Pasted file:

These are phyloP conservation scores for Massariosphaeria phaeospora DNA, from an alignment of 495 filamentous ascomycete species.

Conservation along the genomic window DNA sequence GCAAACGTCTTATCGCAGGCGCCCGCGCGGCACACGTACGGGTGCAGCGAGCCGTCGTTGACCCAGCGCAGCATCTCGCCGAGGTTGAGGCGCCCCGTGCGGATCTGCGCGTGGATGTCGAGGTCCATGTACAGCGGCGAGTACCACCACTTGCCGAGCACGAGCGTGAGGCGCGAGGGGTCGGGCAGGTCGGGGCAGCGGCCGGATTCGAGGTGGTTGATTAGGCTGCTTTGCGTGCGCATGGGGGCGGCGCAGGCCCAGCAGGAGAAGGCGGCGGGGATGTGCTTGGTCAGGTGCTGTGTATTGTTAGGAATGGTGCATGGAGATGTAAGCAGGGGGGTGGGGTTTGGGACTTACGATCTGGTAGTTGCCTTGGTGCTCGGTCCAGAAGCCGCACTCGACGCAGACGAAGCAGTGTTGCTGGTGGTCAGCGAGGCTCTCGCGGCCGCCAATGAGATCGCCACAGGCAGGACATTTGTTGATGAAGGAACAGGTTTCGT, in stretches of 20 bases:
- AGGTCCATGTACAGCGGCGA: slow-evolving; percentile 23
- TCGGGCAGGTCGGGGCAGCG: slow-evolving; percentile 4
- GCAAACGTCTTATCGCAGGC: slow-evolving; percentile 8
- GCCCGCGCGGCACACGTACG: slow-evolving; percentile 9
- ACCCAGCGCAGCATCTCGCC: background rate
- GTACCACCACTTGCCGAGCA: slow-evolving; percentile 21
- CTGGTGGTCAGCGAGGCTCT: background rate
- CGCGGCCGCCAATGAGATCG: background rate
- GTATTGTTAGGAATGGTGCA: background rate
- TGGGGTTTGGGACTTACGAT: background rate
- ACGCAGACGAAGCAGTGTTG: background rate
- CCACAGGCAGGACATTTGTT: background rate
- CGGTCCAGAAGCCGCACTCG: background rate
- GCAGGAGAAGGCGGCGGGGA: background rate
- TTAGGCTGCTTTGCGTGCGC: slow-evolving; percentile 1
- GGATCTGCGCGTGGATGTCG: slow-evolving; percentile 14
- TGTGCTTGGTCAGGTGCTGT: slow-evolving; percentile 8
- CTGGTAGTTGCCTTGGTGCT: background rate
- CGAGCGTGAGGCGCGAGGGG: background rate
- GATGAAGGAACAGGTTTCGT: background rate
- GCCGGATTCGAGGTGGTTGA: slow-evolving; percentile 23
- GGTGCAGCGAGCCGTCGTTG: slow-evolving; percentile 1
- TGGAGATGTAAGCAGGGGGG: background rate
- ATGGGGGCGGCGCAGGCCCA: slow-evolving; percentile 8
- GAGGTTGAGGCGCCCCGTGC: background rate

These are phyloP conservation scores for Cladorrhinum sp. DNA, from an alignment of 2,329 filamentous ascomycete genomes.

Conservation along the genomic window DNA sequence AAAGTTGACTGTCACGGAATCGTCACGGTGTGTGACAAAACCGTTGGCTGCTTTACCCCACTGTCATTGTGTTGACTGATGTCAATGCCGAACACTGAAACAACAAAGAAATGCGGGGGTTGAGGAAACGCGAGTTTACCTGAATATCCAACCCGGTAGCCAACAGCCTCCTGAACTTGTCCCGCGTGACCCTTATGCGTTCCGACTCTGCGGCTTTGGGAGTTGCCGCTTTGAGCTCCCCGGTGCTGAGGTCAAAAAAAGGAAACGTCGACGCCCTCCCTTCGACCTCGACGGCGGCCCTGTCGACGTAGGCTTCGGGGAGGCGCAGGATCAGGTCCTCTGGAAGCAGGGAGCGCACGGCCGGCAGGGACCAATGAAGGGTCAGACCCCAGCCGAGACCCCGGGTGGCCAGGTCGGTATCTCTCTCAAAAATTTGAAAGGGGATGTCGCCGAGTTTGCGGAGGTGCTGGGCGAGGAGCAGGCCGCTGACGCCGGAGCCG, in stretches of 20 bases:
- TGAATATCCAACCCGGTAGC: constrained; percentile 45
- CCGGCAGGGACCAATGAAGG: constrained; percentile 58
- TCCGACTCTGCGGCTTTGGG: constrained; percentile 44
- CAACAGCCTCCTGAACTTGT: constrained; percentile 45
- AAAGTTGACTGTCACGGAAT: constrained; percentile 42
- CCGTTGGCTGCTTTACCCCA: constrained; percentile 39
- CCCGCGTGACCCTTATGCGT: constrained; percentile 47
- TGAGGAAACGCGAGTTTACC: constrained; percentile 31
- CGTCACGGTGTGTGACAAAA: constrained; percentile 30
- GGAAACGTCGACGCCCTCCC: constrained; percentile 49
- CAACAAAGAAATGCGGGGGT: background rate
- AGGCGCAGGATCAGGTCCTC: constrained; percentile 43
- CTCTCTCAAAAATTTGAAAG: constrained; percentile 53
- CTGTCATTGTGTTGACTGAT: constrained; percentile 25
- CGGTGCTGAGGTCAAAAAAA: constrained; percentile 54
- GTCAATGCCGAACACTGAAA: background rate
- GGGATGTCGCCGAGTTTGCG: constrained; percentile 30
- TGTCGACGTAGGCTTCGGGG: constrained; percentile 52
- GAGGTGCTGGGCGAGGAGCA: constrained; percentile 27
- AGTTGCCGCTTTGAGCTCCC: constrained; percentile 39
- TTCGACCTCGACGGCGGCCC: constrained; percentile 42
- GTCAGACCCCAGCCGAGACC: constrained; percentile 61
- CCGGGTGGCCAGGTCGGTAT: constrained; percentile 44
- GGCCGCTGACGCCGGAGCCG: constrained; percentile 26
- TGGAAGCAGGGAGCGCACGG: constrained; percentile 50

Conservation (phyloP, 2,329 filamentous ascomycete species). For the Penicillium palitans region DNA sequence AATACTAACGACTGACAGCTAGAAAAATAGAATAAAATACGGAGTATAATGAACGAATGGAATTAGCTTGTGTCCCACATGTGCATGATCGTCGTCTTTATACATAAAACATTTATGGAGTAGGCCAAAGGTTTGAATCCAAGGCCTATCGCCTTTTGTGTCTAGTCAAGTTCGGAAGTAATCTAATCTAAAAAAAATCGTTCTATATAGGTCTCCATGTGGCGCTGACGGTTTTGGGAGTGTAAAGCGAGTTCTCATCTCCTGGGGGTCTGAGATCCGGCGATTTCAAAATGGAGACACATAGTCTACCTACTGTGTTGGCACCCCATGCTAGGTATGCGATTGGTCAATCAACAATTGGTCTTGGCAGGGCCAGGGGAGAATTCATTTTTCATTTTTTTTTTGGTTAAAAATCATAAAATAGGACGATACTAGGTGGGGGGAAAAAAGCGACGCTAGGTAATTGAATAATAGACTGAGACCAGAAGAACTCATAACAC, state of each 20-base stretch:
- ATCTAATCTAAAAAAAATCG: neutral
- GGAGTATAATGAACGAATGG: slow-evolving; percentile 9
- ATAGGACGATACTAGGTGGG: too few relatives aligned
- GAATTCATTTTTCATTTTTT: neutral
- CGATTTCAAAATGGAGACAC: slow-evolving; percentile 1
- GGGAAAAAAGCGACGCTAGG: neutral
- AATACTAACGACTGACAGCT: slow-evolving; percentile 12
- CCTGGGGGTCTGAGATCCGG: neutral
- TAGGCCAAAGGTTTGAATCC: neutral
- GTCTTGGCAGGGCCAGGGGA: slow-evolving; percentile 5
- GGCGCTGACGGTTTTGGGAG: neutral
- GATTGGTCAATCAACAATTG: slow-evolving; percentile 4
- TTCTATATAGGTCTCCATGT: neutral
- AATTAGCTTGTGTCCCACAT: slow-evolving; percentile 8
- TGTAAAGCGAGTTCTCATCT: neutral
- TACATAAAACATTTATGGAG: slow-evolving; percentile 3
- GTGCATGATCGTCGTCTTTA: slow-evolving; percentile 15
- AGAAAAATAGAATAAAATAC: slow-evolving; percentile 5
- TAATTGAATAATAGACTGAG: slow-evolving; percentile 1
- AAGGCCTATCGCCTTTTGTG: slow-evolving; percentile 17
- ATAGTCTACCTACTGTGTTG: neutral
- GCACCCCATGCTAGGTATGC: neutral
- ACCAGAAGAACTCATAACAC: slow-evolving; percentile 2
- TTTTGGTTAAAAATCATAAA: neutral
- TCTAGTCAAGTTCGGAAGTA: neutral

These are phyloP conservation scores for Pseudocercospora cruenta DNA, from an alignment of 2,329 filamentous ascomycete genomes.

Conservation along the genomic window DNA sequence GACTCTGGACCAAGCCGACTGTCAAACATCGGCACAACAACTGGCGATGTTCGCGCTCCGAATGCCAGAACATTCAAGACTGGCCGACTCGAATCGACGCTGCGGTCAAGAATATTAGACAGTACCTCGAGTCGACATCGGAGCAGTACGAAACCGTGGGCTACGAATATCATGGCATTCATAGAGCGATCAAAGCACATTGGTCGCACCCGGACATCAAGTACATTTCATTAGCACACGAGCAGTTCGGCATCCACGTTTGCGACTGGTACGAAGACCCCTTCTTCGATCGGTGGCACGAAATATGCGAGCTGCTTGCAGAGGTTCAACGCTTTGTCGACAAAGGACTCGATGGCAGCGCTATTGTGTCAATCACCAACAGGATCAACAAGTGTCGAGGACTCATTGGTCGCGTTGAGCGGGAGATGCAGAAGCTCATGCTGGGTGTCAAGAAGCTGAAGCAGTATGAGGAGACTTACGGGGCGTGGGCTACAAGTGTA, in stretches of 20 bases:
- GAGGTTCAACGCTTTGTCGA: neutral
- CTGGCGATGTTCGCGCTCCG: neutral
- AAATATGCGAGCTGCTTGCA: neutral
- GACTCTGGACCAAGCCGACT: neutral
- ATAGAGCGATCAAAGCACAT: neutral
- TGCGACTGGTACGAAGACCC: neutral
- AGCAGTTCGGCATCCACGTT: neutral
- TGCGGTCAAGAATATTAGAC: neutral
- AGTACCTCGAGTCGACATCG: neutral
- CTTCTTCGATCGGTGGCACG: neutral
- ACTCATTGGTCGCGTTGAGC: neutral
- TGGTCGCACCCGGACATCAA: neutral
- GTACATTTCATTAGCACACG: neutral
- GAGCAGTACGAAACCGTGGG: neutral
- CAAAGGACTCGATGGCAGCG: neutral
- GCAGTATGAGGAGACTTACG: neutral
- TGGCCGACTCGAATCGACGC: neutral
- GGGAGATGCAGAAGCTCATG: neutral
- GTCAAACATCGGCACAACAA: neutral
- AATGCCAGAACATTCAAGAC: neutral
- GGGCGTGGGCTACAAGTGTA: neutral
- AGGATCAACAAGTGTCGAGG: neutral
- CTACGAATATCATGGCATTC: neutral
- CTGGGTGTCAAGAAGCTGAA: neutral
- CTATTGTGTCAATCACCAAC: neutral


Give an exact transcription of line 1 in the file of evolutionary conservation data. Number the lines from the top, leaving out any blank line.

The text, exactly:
These are phyloP conservation scores for Massariosphaeria phaeospora DNA, from an alignment of 495 filamentous ascomycete species.